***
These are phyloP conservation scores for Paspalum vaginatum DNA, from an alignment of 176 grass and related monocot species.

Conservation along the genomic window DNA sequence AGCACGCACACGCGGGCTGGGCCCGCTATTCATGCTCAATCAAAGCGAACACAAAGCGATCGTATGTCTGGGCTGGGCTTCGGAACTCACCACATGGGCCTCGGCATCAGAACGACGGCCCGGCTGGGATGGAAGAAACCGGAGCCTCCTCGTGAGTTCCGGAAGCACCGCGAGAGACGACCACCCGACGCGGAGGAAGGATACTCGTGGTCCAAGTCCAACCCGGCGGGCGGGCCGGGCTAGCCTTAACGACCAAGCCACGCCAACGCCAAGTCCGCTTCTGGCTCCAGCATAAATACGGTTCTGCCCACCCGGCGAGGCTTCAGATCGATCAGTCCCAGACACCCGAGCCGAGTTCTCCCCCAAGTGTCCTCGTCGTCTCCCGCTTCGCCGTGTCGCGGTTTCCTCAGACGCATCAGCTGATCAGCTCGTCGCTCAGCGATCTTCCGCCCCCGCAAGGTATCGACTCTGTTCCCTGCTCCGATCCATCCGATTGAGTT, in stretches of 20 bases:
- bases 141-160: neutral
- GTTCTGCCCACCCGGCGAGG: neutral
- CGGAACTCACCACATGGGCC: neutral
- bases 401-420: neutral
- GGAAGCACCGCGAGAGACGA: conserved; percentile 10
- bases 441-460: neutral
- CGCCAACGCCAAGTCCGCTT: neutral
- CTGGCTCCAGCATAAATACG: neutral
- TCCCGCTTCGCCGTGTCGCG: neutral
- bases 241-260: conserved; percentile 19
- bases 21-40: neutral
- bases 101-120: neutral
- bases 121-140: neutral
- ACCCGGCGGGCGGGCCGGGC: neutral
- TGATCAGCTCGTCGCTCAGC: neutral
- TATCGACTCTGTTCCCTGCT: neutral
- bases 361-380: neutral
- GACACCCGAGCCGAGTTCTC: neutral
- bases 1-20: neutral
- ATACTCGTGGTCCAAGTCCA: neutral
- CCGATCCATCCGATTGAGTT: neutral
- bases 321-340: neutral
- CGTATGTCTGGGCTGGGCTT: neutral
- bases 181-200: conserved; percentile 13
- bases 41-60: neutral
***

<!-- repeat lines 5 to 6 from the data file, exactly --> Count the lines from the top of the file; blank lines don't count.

- CGGAACTCACCACATGGGCC: neutral
- bases 401-420: neutral